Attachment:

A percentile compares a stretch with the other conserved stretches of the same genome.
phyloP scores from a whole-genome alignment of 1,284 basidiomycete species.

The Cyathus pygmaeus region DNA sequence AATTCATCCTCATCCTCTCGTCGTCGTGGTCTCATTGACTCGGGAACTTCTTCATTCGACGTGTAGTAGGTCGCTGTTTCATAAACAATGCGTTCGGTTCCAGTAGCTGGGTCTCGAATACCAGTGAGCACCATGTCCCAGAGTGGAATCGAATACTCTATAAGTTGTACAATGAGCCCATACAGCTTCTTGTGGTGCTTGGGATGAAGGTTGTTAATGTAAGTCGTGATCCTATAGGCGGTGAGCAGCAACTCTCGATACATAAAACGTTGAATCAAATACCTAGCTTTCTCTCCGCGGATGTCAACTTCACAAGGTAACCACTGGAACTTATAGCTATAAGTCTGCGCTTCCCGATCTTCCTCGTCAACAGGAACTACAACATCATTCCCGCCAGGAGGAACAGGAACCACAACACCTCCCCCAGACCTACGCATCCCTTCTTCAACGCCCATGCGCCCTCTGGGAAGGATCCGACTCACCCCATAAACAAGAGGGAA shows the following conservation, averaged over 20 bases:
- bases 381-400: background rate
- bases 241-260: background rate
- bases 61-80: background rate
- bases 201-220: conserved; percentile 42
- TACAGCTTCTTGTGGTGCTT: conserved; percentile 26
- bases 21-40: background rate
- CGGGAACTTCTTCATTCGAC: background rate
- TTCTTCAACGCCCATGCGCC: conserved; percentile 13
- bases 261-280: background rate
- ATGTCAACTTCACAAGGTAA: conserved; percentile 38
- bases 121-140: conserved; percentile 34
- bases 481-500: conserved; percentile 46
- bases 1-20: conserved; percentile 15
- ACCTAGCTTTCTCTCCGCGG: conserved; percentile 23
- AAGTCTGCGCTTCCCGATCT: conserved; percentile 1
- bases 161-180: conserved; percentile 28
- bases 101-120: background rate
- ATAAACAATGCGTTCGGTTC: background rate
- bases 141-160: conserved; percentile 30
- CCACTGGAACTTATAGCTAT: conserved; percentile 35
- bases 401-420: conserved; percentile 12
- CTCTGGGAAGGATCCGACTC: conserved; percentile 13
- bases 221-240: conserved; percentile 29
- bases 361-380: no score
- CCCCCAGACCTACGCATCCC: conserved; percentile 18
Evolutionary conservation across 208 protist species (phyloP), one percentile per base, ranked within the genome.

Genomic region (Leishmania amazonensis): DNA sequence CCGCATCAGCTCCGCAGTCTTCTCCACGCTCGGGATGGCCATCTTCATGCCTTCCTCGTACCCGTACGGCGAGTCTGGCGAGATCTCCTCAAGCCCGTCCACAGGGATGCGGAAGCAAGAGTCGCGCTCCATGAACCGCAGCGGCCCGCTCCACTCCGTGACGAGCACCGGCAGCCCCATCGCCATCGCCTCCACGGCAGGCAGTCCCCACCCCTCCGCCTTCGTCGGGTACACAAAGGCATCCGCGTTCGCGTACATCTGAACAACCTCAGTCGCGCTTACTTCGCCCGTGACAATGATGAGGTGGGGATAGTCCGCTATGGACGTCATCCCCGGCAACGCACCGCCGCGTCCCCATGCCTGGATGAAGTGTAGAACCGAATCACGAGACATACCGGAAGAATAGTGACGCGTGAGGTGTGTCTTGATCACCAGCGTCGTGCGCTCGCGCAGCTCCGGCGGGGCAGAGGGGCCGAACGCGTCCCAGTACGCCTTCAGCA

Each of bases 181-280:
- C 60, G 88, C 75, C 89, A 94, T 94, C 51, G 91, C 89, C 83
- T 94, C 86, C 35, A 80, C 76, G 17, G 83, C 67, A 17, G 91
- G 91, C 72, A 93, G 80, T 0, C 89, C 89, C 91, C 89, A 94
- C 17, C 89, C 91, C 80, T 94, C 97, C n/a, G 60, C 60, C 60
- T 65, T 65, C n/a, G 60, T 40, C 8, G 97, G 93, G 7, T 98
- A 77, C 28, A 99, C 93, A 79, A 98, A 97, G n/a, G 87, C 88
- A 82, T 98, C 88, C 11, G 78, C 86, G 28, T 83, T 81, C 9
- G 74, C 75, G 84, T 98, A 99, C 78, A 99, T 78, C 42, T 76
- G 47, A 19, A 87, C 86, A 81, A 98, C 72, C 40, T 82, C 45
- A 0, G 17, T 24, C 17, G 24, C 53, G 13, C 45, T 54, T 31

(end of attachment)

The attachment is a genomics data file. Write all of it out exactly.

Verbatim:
A percentile compares a stretch with the other conserved stretches of the same genome.
phyloP scores from a whole-genome alignment of 1,284 basidiomycete species.

The Cyathus pygmaeus region DNA sequence AATTCATCCTCATCCTCTCGTCGTCGTGGTCTCATTGACTCGGGAACTTCTTCATTCGACGTGTAGTAGGTCGCTGTTTCATAAACAATGCGTTCGGTTCCAGTAGCTGGGTCTCGAATACCAGTGAGCACCATGTCCCAGAGTGGAATCGAATACTCTATAAGTTGTACAATGAGCCCATACAGCTTCTTGTGGTGCTTGGGATGAAGGTTGTTAATGTAAGTCGTGATCCTATAGGCGGTGAGCAGCAACTCTCGATACATAAAACGTTGAATCAAATACCTAGCTTTCTCTCCGCGGATGTCAACTTCACAAGGTAACCACTGGAACTTATAGCTATAAGTCTGCGCTTCCCGATCTTCCTCGTCAACAGGAACTACAACATCATTCCCGCCAGGAGGAACAGGAACCACAACACCTCCCCCAGACCTACGCATCCCTTCTTCAACGCCCATGCGCCCTCTGGGAAGGATCCGACTCACCCCATAAACAAGAGGGAA shows the following conservation, averaged over 20 bases:
- bases 381-400: background rate
- bases 241-260: background rate
- bases 61-80: background rate
- bases 201-220: conserved; percentile 42
- TACAGCTTCTTGTGGTGCTT: conserved; percentile 26
- bases 21-40: background rate
- CGGGAACTTCTTCATTCGAC: background rate
- TTCTTCAACGCCCATGCGCC: conserved; percentile 13
- bases 261-280: background rate
- ATGTCAACTTCACAAGGTAA: conserved; percentile 38
- bases 121-140: conserved; percentile 34
- bases 481-500: conserved; percentile 46
- bases 1-20: conserved; percentile 15
- ACCTAGCTTTCTCTCCGCGG: conserved; percentile 23
- AAGTCTGCGCTTCCCGATCT: conserved; percentile 1
- bases 161-180: conserved; percentile 28
- bases 101-120: background rate
- ATAAACAATGCGTTCGGTTC: background rate
- bases 141-160: conserved; percentile 30
- CCACTGGAACTTATAGCTAT: conserved; percentile 35
- bases 401-420: conserved; percentile 12
- CTCTGGGAAGGATCCGACTC: conserved; percentile 13
- bases 221-240: conserved; percentile 29
- bases 361-380: no score
- CCCCCAGACCTACGCATCCC: conserved; percentile 18
Evolutionary conservation across 208 protist species (phyloP), one percentile per base, ranked within the genome.

Genomic region (Leishmania amazonensis): DNA sequence CCGCATCAGCTCCGCAGTCTTCTCCACGCTCGGGATGGCCATCTTCATGCCTTCCTCGTACCCGTACGGCGAGTCTGGCGAGATCTCCTCAAGCCCGTCCACAGGGATGCGGAAGCAAGAGTCGCGCTCCATGAACCGCAGCGGCCCGCTCCACTCCGTGACGAGCACCGGCAGCCCCATCGCCATCGCCTCCACGGCAGGCAGTCCCCACCCCTCCGCCTTCGTCGGGTACACAAAGGCATCCGCGTTCGCGTACATCTGAACAACCTCAGTCGCGCTTACTTCGCCCGTGACAATGATGAGGTGGGGATAGTCCGCTATGGACGTCATCCCCGGCAACGCACCGCCGCGTCCCCATGCCTGGATGAAGTGTAGAACCGAATCACGAGACATACCGGAAGAATAGTGACGCGTGAGGTGTGTCTTGATCACCAGCGTCGTGCGCTCGCGCAGCTCCGGCGGGGCAGAGGGGCCGAACGCGTCCCAGTACGCCTTCAGCA

Each of bases 181-280:
- C 60, G 88, C 75, C 89, A 94, T 94, C 51, G 91, C 89, C 83
- T 94, C 86, C 35, A 80, C 76, G 17, G 83, C 67, A 17, G 91
- G 91, C 72, A 93, G 80, T 0, C 89, C 89, C 91, C 89, A 94
- C 17, C 89, C 91, C 80, T 94, C 97, C n/a, G 60, C 60, C 60
- T 65, T 65, C n/a, G 60, T 40, C 8, G 97, G 93, G 7, T 98
- A 77, C 28, A 99, C 93, A 79, A 98, A 97, G n/a, G 87, C 88
- A 82, T 98, C 88, C 11, G 78, C 86, G 28, T 83, T 81, C 9
- G 74, C 75, G 84, T 98, A 99, C 78, A 99, T 78, C 42, T 76
- G 47, A 19, A 87, C 86, A 81, A 98, C 72, C 40, T 82, C 45
- A 0, G 17, T 24, C 17, G 24, C 53, G 13, C 45, T 54, T 31